TOM WESSELMANN

Still lifes like Oranges and Lemons (C 455) give us an insight to the rich and colorful life of Churchill, just as his landscapes and seascapes do. Churchill painted Oranges and Lemons at La Pausa. Churchill would often frequent La Pausa as the guest of his literary agent, Emery Reves and his wife, Wendy.  Reves purchased the home from Coco Chanel.  While other members of the Churchill family did not share his enthusiasm, Churchill and his daughter Sarah loved the place, which Churchill affectionately called “LaPausaland”.
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<br>To avoid painting outside on a chilly January morning, Wendy Reves arranged the fruit for Churchill to paint. Surrounded by the Reves’s superb collection of Impressionist and Post-Impressionist works, including a number of paintings by Paul Cézanne, Oranges and Lemons illuminates Churchill’s relationships and the influence of Cézanne, who he admired. The painting, like Churchill, has lived a colorful life, exhibited at both the 1959 Royal Academy of Art exhibition of his paintings and the 1965 New York World’s Fair.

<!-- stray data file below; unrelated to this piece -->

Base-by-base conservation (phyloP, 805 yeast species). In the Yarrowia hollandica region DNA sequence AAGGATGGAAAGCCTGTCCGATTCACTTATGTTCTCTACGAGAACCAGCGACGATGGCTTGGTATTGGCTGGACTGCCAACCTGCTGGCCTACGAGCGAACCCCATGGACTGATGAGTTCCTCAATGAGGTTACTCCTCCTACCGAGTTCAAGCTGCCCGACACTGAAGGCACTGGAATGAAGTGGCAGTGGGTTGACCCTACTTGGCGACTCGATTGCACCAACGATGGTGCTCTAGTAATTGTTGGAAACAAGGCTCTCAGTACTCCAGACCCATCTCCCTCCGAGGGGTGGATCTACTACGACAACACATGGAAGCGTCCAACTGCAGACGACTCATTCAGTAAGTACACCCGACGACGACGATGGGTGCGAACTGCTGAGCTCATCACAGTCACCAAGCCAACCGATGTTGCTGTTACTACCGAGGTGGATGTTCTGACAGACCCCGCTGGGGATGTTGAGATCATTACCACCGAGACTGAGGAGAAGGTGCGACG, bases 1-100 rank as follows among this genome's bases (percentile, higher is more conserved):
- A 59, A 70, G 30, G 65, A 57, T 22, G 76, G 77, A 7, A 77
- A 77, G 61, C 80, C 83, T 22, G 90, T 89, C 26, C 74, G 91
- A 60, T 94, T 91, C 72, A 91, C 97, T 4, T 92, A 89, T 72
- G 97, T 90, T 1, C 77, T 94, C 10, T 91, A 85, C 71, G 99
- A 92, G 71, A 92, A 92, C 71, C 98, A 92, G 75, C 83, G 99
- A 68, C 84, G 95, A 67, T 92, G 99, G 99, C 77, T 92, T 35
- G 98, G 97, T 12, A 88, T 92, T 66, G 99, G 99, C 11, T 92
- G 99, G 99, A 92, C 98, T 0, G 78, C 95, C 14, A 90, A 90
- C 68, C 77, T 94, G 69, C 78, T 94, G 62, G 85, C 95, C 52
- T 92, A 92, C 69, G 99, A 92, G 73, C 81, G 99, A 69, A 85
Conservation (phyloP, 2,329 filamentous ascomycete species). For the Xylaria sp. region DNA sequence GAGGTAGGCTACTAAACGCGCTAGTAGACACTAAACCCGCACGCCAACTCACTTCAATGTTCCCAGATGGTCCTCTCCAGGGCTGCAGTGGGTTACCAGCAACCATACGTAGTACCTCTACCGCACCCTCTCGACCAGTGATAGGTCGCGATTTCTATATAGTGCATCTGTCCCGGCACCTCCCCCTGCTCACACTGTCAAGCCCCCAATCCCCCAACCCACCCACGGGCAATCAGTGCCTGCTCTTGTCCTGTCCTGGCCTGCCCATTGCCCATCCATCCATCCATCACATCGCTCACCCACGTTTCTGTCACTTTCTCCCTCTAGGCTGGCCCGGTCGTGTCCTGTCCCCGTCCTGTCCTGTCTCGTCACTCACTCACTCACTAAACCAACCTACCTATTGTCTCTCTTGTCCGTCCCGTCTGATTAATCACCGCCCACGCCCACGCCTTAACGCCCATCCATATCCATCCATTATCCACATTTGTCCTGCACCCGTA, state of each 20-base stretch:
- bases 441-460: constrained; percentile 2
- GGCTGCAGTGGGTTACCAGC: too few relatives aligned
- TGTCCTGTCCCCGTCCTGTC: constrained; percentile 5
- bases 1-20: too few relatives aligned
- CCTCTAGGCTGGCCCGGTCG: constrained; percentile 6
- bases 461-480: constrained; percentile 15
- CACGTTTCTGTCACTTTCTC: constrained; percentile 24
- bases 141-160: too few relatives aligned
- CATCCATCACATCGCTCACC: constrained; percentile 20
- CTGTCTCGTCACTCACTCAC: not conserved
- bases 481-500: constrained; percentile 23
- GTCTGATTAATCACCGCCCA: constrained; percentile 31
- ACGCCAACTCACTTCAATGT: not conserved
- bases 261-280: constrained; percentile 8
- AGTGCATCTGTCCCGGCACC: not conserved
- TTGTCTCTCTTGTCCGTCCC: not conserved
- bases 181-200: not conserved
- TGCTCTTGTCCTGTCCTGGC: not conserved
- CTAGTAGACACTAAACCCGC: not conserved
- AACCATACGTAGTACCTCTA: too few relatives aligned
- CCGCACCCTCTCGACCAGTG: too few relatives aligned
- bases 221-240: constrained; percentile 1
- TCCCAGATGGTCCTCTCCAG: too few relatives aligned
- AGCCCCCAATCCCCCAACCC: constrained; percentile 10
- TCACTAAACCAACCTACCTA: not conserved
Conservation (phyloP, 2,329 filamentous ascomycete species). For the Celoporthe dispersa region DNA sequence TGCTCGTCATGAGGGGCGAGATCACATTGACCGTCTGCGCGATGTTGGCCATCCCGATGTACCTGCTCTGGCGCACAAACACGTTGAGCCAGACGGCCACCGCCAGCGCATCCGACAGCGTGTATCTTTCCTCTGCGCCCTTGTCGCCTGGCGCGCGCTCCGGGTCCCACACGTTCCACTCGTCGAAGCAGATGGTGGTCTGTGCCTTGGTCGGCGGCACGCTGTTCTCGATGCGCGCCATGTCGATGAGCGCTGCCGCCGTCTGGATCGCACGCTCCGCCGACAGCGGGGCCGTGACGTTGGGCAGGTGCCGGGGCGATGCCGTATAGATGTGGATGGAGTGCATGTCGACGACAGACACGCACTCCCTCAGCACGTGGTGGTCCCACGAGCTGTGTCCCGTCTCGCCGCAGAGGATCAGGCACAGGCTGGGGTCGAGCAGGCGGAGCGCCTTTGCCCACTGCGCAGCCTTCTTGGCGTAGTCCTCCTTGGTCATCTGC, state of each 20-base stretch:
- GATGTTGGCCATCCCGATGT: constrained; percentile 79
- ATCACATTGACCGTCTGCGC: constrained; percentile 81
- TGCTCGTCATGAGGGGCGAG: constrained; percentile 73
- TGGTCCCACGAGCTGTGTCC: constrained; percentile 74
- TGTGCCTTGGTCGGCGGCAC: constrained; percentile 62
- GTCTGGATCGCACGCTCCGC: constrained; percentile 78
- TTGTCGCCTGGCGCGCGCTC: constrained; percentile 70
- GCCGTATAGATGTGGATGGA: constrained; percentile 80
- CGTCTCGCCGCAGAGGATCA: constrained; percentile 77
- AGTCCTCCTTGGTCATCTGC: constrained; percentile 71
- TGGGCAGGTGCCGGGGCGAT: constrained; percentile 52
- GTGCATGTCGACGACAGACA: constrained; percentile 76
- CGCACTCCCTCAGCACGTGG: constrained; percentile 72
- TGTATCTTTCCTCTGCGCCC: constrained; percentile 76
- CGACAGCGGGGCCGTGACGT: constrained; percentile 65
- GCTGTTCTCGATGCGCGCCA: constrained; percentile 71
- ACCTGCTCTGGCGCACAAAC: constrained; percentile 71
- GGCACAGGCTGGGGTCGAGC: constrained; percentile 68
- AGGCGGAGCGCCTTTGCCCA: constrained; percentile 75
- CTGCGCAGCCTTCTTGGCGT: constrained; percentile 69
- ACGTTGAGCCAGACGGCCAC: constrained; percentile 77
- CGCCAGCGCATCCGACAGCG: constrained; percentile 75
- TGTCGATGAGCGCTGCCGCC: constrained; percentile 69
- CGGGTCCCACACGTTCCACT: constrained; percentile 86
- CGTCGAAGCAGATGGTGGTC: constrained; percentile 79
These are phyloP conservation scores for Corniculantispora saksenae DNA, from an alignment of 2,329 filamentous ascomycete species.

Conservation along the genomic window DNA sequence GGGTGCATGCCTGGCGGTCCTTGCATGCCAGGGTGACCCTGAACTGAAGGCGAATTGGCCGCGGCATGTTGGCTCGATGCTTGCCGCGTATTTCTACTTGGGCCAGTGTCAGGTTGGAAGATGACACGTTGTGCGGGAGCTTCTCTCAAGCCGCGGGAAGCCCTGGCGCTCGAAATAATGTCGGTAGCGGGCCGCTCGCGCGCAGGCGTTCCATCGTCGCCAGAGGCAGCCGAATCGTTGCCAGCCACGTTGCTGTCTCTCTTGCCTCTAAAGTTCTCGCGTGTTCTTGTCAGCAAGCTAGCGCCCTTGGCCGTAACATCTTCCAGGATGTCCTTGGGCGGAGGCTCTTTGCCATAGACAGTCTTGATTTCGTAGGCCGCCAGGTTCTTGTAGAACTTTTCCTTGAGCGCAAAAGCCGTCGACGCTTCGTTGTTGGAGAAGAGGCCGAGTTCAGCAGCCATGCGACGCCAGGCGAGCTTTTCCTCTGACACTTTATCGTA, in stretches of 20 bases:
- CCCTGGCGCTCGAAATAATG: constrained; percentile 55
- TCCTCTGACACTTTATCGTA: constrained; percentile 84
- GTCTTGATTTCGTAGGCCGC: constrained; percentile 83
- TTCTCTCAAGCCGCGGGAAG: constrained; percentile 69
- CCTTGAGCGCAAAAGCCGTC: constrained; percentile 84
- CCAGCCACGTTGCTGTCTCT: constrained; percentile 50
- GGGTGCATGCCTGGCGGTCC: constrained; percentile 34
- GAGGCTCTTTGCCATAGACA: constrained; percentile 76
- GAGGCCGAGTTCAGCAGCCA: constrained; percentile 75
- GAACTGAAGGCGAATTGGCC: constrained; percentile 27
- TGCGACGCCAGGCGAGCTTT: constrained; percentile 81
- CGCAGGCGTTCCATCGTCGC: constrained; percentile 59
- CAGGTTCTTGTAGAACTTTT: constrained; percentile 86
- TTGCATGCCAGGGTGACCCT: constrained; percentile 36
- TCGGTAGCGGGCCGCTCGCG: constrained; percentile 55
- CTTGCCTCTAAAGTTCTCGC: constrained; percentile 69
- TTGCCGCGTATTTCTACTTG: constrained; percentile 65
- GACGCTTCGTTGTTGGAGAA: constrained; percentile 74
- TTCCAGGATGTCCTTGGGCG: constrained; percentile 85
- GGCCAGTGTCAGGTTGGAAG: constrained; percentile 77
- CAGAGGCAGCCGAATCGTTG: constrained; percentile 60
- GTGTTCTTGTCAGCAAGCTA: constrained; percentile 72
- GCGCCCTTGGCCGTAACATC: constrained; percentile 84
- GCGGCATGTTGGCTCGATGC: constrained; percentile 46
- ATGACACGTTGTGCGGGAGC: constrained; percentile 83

SIR WINSTON CHURCHILL